Maris Beck March 28, 2012
Protestors block a bridge near the Muckaty nuclear waste proposed site near Tennant Creek. Photo: Angela Wylie
A nuclear waste dump on Aboriginal land should go ahead even if the land’s traditional owners have been incorrectly identified to government, the Commonwealth has told the Federal Court.
If it was found that a land council gave the federal government incorrect information about the traditional owners of Muckaty Station, 120 kilometres north of Tennant Creek, it would not invalidate the government’s 2007 approval for a dump there, Commonwealth lawyer Dr Stephen Donaghue SC said in Melbourne yesterday.
He said the government’s new radioactive waste law requires only that a land council present evidence of who the traditional owners are — not that the evidence be true.
A group of elders, including Ngapa elders Mark Lane Jangala, claim that they are among the traditional owners of the station. The Northern Land Council had excluded the group, identifying the family of Amy Lauder (who has since died) as owners instead. Counsel for the groups, Ron Merkel QC, told Justice Tony North that the land council was a commercial body, that Ms Lauder was a member of the council, and that his clients’ exclusion had involved ‘‘misleading and deceptive’’ conduct. Misconduct was denied by the council, represented by Sturt Glacken SC.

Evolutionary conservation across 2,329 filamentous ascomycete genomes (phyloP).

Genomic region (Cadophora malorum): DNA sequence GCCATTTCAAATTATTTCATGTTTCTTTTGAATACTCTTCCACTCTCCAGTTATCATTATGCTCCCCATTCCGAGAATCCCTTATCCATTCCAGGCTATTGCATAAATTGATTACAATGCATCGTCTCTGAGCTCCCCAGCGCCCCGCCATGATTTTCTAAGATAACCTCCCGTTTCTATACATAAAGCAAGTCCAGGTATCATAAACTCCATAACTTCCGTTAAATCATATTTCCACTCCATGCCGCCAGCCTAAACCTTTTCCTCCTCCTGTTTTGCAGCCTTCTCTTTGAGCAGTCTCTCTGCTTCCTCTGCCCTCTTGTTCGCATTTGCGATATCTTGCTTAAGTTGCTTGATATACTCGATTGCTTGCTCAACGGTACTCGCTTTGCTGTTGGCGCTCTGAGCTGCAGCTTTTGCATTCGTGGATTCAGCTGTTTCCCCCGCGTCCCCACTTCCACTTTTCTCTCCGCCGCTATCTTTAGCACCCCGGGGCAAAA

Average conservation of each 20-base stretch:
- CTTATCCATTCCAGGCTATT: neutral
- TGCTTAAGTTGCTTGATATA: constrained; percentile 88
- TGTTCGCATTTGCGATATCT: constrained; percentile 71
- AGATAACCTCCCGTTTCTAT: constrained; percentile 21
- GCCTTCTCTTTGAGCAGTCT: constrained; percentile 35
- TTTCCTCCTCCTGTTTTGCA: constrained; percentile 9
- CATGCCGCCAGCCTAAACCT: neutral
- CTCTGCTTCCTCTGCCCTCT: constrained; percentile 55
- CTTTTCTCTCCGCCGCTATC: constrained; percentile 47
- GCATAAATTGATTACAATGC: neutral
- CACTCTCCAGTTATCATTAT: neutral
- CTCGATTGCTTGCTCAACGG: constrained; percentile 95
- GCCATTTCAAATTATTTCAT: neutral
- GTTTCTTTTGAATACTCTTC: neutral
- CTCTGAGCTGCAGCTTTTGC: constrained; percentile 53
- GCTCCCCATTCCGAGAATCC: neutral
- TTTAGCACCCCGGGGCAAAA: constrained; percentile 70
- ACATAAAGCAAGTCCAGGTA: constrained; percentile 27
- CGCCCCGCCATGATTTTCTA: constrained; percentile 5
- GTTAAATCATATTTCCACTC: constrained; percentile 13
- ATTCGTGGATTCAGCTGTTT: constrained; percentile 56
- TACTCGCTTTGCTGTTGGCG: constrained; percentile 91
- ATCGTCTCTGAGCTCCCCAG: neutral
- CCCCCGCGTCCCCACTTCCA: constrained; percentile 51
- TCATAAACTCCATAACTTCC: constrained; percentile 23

Mr Merkel sought a full trial of the case and accused the Commonwealth of delaying proceedings.
‘‘People are elderly and dying and already the most important person in the case has died,’’ he said.
Mr Merkel said the government would only need to give 10 days notice to declare the site a dump and there was ‘‘only a shortlist of one’’ possible site: Muckaty Station.
The radioactive waste law, which passed Senate this month, has been opposed by environmental and indigenous groups who say the powers it grants to Resources Minister Martin Ferguson are too broad.
Dr Donaghue said the law, which was expected to receive the Governor General’s approval within days, included new requirements that owners be consulted before a final declaration was made.
‘‘Why would an injunction be issued before any of that process has been gone through?,’’ he said.
He said it was a misuse of resources to embark on a trial to identify the traditional owners.
He said payments to traditional owners — which could reach as much as $12 million — were compensation rather than commercial in nature and therefore were not subject to the prohibitions against misleading and deceptive conduct in the Trade Practices Act.